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November 2015 | Nuts & Bolts
Five Reasons to Use Games to Teach Students
By Daniel D. Dulek
Instructional Strategies, Classroom Activities
I love to play games. As social creatures, most people do as well, as games foster interaction with others. Gaming speaks to the child in each of us, and allows us to engage with others in unique ways. Playing games brings us excitement and happiness, but also encourages competition and sportsmanship. As high school chemistry teachers, we can become so preoccupied with teaching to the standards, focusing on curriculum, and preparing for standardized tests that we may forget that learning should also be fun. For all these reasons, teachers should play more games with their students.
There is a reason why the offices at Google come equipped with foosball tables, video game systems, board games, and ping-pong tables. Google knows that happy employees are more productive and positive. Why can’t classrooms be more like this? The world of education has become so serious and rigid that it’s easy to forget to teach our students that our content areas are compelling, exciting, and worthy of their passion.
As a content area teacher, there are many types of games you can play with your students. They all have great benefits, but I want to focus on one type that I think many teachers overlook: board/card games. Yes, I know that many educational board games have received a bad rap over the years, and rightly so. Many of these so-called games are nothing more than flashcards or review questions presented as a roll-and-move-your-token exercise in boredom.
Luckily for us, the world of gaming (educational gaming included) is experiencing a renaissance. The board/card games that I’d like to discuss are very different. These modern board/card games go beyond rolling dice and moving a token. Many educational products approach gaming from this new perspective as well. Some drive students to make decisions and then confront the consequences of those decisions. They might prompt students to think critically and make connections with the content. Others encourage collaboration by pitting the students against the board game itself, instead of against each other.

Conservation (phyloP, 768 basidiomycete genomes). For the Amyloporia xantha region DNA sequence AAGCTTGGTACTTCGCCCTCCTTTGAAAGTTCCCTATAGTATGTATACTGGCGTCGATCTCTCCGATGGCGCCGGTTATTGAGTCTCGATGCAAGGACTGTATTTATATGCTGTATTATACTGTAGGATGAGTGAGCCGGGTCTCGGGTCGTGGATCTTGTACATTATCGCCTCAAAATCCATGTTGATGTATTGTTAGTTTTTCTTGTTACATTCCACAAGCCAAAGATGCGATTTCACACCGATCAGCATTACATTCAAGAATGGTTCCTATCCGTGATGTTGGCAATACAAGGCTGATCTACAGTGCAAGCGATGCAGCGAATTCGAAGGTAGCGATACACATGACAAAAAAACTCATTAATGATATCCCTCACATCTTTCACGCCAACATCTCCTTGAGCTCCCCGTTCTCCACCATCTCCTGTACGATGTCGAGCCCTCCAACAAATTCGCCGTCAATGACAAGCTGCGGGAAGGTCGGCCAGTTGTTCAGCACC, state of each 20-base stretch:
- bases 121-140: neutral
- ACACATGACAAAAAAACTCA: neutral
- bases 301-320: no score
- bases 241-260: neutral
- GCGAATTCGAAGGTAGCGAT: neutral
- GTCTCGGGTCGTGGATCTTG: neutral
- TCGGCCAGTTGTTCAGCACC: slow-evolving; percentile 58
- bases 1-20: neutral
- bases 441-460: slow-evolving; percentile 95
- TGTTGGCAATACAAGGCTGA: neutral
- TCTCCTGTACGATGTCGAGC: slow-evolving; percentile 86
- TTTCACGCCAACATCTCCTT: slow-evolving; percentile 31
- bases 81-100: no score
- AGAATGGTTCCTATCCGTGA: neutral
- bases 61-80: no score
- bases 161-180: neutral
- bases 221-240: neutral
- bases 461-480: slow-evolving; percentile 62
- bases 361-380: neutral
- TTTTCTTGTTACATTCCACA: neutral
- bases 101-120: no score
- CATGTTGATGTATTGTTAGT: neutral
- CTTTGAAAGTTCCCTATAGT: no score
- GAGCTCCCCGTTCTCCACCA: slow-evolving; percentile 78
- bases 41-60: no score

As an avid gamer myself, I suspected that gaming in my classroom could engender the excitement, creativity, and entertainment that my students were hungry for. I went on a search for chemistry-related learning/review games that fall under this “modern” description. To my dismay, I discovered that the gaming renaissance had not yet reached the world of chemistry education. Relatively few of the games I found provided the challenge and intellectual stimulation I wanted for my students. I realized that if my students and I needed a product that didn’t exist, I would have to create it. And so, I became a game maker.
I’ve watched my students reap the benefits of gaming in my own classroom, but maybe you’re still not convinced. On the basis of my observations, here are the five most compelling reasons for you to consider adding board/card games to your teaching repertoire:
Students can overcome intimidation while practicing skills and having fun. Learning something new is often overwhelming for students, and the joy of playing a game lessens the intimidation of learning a new concept. Educational games create an environment where students use content-specific vocabulary and apply subject-specific concepts as they play. While playing an educational game, students have the opportunity to practice lessons taught in the class in a non-threatening and fun environment. For example, in Ion: A Compound Building Game, students score points by creating neutral ionic compounds. Participants practice balancing charges while reviewing topics such as ion nomenclature—all while playing a game! As students play games, they forget they are learning chemistry and focus on using their knowledge and skills to win!
Gaming reinforces that it’s OK to fail. We all have a fear of failing—it’s human nature. But in the artificial world of gaming, failing becomes less scary. For example, look at the game Angry Birds! I failed at that game more times than I can count, but I kept playing because failing actually increased my motivation to win. In academics, failure is often treated as a “worst case” scenario, to be avoided at all costs. For years, I have been battling this mindset with my students. Games teach us that failure is acceptable as long as we learn something and try again. Jane McGonigal, a world-renowned game designer, contends that we are more willing to take chances, rebound after failure, and try again when we play games. If you have not watched her TED talk, I highly recommend that you check it out. According to Dr. McGonigal, games create a safe place for risk-taking and failure.
Playing games reminds us that there are consequences to our actions. As students play a game, they learn that they must accept the consequences of their choices and actions. In one game I designed, Chemistry: An Atom Building Game, players answer questions to gain “quark points” in their quest to build the largest atom. Students use their accumulated points to buy chemistry cards or subatomic particle cards. Both types of cards have a function in the game, but only the correct balance of each card will ensure victory. Players need to decide how many of each card they need to complete the tasks necessary for building their atom. If players don’t strategize and plan effectively, they may end up with an excess or lack of cards. If they buy too many of one type, they have to deal with that consequence and find a way to fix it.